Wednesday, August 24, 2005

"... and I don't like Star Wars"

(... in the words of Freddie Mercury)

That's not quite true - but I'm some way from thinking that Star Wars is the definitive movie series of all time, as some people seem too - apparently, Wikipedia has articles on just about every character from the film series. Here is one on Jabba the Hutt.

Around the time that I was at university, I was a member of the British Science Fiction Association. You may be surprised to know that this had little to do with things like Star Wars. Stuff like this was referred to as "skiffy" - a contraction of the media term "sci fi" - as distinguished from good science fiction, which should properly be referred to as "SF". This may sound snobbish, but there is a real distinction in quality of writing, and appeal, between the two. For one thing, a recognition of fundamental science - like the fact that sound doesn't travel in space.

So, anyway, Star Wars is kind of fun. I haven't seen Episode 3, but I understand that the portrayal of the temptation to evil is very powerfully done. I have no doubt that there are elements of "universal heroism" and "universal villainism" about Luke and Darth Vader respectively. I like the characters, and the whole thing is pretty burned into the collective psyche of the developed world. But ...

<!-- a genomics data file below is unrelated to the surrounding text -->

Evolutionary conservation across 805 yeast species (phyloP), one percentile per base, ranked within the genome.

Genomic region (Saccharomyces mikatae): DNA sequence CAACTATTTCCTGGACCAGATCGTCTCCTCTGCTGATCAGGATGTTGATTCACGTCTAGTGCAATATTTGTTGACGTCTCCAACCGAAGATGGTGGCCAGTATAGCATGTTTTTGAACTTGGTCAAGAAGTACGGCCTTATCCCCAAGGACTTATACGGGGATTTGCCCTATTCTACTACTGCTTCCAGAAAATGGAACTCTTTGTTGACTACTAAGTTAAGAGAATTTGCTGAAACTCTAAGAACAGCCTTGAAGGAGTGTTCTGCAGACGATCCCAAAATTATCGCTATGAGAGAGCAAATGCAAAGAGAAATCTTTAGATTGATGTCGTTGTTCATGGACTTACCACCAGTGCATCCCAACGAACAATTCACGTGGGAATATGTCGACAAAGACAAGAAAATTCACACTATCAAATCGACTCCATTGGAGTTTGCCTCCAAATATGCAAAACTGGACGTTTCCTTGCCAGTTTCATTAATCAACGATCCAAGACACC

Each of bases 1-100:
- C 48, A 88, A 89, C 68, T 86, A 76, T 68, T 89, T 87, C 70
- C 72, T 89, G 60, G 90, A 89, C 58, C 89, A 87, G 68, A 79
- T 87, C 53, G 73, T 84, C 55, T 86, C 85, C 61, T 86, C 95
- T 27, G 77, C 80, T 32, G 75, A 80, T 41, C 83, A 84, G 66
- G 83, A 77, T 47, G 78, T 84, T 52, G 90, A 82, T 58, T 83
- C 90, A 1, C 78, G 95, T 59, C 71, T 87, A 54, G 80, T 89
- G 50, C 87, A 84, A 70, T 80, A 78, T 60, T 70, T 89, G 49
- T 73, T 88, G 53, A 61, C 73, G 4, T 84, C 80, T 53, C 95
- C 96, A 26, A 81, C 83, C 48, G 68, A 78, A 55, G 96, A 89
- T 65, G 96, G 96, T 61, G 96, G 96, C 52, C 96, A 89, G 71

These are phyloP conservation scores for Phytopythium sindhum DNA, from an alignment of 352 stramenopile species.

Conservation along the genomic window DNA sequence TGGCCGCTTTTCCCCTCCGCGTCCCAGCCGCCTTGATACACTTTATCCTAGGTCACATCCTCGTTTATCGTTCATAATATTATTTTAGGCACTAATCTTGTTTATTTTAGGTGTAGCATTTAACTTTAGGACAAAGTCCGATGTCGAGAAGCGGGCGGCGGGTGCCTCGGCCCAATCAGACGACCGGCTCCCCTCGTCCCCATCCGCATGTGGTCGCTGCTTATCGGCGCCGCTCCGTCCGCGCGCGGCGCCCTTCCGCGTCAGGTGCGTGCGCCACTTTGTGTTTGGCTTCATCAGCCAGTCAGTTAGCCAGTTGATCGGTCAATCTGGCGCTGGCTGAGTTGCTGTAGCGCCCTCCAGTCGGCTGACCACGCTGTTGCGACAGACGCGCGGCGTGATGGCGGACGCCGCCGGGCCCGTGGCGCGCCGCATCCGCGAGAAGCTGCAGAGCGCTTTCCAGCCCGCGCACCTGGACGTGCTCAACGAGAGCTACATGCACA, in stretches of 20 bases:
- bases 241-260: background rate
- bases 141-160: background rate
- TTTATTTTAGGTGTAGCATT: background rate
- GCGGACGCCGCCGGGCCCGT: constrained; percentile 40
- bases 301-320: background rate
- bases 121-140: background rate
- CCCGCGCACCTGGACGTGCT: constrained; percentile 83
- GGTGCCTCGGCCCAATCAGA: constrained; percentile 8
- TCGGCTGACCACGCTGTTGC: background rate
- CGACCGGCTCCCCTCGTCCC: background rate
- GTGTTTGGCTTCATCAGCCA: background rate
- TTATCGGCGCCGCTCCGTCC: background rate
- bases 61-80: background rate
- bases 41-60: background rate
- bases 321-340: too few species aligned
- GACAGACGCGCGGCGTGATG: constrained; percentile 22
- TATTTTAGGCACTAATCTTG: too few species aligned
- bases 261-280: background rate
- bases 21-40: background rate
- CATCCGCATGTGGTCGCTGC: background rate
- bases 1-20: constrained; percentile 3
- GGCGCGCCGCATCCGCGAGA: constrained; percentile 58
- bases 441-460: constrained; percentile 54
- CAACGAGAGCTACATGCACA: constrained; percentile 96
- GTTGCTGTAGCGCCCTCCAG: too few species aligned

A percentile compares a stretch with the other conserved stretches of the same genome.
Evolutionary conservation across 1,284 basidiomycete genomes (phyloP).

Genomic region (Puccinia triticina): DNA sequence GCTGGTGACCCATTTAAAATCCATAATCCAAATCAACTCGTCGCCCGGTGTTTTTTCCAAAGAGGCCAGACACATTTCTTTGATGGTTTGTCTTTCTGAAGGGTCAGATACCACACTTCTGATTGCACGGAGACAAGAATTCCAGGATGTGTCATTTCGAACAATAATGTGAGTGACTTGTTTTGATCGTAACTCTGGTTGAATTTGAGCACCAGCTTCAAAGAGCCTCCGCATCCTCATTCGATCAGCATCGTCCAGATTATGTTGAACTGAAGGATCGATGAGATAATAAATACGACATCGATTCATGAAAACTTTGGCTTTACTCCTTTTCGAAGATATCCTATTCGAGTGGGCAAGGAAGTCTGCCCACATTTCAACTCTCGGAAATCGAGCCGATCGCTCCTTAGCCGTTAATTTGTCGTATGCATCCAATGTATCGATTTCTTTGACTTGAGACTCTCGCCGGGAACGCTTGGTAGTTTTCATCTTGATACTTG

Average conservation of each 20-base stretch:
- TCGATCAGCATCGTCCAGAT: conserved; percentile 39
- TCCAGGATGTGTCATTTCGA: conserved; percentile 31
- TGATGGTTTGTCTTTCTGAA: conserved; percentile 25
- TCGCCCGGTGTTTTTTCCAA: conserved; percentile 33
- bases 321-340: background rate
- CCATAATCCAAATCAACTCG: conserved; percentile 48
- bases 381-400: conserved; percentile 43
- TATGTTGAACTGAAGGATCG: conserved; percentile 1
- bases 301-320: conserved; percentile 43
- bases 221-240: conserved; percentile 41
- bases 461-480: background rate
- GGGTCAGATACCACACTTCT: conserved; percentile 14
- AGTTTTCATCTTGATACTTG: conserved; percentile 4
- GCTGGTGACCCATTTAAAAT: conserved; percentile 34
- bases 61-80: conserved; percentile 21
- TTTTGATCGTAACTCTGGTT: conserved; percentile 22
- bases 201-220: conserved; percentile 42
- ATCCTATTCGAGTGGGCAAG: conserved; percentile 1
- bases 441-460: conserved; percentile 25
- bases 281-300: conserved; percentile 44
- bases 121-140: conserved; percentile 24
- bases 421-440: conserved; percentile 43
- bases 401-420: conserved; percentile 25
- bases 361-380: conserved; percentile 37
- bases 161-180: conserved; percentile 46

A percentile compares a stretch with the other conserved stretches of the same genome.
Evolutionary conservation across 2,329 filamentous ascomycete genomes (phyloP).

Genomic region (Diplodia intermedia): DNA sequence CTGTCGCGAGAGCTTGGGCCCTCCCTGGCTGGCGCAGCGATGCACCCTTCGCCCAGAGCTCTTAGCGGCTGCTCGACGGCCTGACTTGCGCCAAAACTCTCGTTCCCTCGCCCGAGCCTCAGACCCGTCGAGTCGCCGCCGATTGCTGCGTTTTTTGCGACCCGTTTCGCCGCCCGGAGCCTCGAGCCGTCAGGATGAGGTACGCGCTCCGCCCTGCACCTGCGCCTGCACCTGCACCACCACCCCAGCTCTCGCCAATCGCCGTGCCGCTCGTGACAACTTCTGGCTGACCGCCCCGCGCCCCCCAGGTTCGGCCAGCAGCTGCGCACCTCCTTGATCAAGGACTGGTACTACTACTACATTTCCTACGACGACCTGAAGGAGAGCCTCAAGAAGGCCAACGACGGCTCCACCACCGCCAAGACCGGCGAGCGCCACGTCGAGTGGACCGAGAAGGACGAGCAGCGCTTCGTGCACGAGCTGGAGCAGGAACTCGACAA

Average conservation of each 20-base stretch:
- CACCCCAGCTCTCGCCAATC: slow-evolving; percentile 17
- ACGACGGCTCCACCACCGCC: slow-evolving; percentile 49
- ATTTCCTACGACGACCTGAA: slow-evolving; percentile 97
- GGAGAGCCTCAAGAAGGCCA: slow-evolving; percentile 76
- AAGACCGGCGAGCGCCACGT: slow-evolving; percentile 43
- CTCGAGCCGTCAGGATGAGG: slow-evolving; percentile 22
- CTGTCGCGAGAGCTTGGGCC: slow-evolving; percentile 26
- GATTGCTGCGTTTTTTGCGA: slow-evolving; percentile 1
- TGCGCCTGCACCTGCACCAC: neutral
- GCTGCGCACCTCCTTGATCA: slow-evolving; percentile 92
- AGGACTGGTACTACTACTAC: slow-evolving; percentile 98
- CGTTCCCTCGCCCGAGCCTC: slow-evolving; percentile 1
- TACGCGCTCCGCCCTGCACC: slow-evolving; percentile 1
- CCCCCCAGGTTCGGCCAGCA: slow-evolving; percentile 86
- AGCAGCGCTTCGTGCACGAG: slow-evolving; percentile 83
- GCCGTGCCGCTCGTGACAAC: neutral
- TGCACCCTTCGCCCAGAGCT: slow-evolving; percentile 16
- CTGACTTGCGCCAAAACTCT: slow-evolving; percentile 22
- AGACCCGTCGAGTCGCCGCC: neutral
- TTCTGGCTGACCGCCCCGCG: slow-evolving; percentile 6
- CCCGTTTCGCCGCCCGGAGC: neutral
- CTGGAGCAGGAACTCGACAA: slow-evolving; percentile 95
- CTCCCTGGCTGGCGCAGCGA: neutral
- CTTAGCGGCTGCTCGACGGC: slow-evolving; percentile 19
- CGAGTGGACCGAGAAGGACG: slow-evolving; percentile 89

@ There are the usual cliches - in addition to sound travelling through space, you have aerodynamic spaceships that seem to turn in space by banking (you need to be generating lift for this to work, which means there needs to be air), hyperspace and so on.
@ Large numbers of different intelligent species are presented, who all seem to have the same moral sense as humans, but no suggestion as to the likelihood of them actually evolving.
@ Military force seems to rely on large numbers of effectively inept human or human-like soldiers who couldn't hit the side of a barn at 50 metres.
@ Energy seems to be generated from nowhere by everything. I mean, what powers the robots? What powers the weapons?
@ It seems pretty unlikely that a spaceship will ever be built the size of a "destroyer", let alone a "deathstar". What's the point? And if you were to build something that size, it seems pretty implausible that it would have just one vent, accessible down a long passageway, which would have an opening that would allow you to destroy it. Any empire risk analysis would have identified and removed that long before the rebels managed to download the blueprint of the station.
@ The pantheistic idea of "the force", known only to a handful of the star travelling people, is silly. To identify yourself as "jedi" on census forms is even sillier.

Anyway, there we go. Will anybody rise to defend the series against the forces of grouchiness? The worrying thing is that, given how much my son likes young Anakin, I suspect in a few years' time it will be him. Now there's a strong idea for a movie for you ....